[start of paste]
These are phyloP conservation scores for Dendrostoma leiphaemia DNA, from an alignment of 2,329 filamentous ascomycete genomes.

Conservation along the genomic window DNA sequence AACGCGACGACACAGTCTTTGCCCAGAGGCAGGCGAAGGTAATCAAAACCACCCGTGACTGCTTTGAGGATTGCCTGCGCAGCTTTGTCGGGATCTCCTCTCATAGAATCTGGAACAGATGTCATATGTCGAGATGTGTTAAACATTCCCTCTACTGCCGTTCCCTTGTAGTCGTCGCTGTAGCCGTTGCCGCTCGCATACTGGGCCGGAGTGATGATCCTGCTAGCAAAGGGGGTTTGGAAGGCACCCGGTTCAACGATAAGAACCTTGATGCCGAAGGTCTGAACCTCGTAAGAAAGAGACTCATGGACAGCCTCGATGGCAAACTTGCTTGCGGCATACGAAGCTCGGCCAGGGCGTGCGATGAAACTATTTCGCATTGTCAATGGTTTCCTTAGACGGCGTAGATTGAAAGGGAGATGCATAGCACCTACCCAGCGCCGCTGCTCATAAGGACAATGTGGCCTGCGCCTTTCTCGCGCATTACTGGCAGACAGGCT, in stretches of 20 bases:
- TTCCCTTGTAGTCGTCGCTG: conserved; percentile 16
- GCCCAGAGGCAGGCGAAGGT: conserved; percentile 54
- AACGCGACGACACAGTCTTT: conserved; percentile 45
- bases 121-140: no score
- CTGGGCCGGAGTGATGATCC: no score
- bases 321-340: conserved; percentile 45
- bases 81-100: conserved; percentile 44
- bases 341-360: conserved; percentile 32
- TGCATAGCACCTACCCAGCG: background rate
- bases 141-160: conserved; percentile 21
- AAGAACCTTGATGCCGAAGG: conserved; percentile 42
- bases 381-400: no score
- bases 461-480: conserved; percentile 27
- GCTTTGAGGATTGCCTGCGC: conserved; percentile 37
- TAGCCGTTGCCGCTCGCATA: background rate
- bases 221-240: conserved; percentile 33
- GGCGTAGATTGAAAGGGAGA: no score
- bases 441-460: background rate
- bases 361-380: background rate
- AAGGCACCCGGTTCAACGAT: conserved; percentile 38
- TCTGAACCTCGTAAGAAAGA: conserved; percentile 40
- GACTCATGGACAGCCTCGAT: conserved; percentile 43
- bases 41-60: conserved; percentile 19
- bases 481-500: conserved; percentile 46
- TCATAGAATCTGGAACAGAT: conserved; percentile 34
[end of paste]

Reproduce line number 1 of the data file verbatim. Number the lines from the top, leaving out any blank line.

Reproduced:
These are phyloP conservation scores for Dendrostoma leiphaemia DNA, from an alignment of 2,329 filamentous ascomycete genomes.